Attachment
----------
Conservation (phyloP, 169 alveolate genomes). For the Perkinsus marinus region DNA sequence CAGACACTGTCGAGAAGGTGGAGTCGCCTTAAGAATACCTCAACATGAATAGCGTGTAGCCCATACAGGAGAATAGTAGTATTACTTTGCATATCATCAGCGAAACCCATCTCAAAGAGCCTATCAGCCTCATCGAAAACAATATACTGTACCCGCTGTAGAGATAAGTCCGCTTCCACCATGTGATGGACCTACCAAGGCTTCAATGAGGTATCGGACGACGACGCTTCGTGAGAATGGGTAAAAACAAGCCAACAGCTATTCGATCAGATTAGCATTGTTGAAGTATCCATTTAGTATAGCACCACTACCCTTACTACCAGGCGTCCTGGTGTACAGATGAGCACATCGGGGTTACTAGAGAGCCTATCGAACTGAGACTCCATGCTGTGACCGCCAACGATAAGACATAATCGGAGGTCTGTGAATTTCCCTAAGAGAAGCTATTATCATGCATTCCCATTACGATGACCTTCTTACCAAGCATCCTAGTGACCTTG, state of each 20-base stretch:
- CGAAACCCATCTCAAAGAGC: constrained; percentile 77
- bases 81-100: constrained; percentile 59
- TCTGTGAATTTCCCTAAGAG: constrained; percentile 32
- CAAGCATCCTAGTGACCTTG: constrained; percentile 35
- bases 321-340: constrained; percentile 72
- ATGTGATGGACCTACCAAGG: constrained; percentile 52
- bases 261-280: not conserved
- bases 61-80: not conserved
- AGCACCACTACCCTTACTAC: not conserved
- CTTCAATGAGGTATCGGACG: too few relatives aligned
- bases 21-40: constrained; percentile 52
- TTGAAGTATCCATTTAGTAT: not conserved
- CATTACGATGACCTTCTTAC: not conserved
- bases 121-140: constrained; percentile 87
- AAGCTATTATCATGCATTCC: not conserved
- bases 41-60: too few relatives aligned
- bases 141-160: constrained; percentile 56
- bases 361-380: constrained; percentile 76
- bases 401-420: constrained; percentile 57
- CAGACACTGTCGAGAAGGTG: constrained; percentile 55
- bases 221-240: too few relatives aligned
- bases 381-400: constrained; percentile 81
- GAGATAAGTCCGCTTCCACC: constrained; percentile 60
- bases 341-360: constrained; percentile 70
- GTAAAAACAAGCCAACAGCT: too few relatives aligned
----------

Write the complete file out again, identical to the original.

Conservation (phyloP, 169 alveolate genomes). For the Perkinsus marinus region DNA sequence CAGACACTGTCGAGAAGGTGGAGTCGCCTTAAGAATACCTCAACATGAATAGCGTGTAGCCCATACAGGAGAATAGTAGTATTACTTTGCATATCATCAGCGAAACCCATCTCAAAGAGCCTATCAGCCTCATCGAAAACAATATACTGTACCCGCTGTAGAGATAAGTCCGCTTCCACCATGTGATGGACCTACCAAGGCTTCAATGAGGTATCGGACGACGACGCTTCGTGAGAATGGGTAAAAACAAGCCAACAGCTATTCGATCAGATTAGCATTGTTGAAGTATCCATTTAGTATAGCACCACTACCCTTACTACCAGGCGTCCTGGTGTACAGATGAGCACATCGGGGTTACTAGAGAGCCTATCGAACTGAGACTCCATGCTGTGACCGCCAACGATAAGACATAATCGGAGGTCTGTGAATTTCCCTAAGAGAAGCTATTATCATGCATTCCCATTACGATGACCTTCTTACCAAGCATCCTAGTGACCTTG, state of each 20-base stretch:
- CGAAACCCATCTCAAAGAGC: constrained; percentile 77
- bases 81-100: constrained; percentile 59
- TCTGTGAATTTCCCTAAGAG: constrained; percentile 32
- CAAGCATCCTAGTGACCTTG: constrained; percentile 35
- bases 321-340: constrained; percentile 72
- ATGTGATGGACCTACCAAGG: constrained; percentile 52
- bases 261-280: not conserved
- bases 61-80: not conserved
- AGCACCACTACCCTTACTAC: not conserved
- CTTCAATGAGGTATCGGACG: too few relatives aligned
- bases 21-40: constrained; percentile 52
- TTGAAGTATCCATTTAGTAT: not conserved
- CATTACGATGACCTTCTTAC: not conserved
- bases 121-140: constrained; percentile 87
- AAGCTATTATCATGCATTCC: not conserved
- bases 41-60: too few relatives aligned
- bases 141-160: constrained; percentile 56
- bases 361-380: constrained; percentile 76
- bases 401-420: constrained; percentile 57
- CAGACACTGTCGAGAAGGTG: constrained; percentile 55
- bases 221-240: too few relatives aligned
- bases 381-400: constrained; percentile 81
- GAGATAAGTCCGCTTCCACC: constrained; percentile 60
- bases 341-360: constrained; percentile 70
- GTAAAAACAAGCCAACAGCT: too few relatives aligned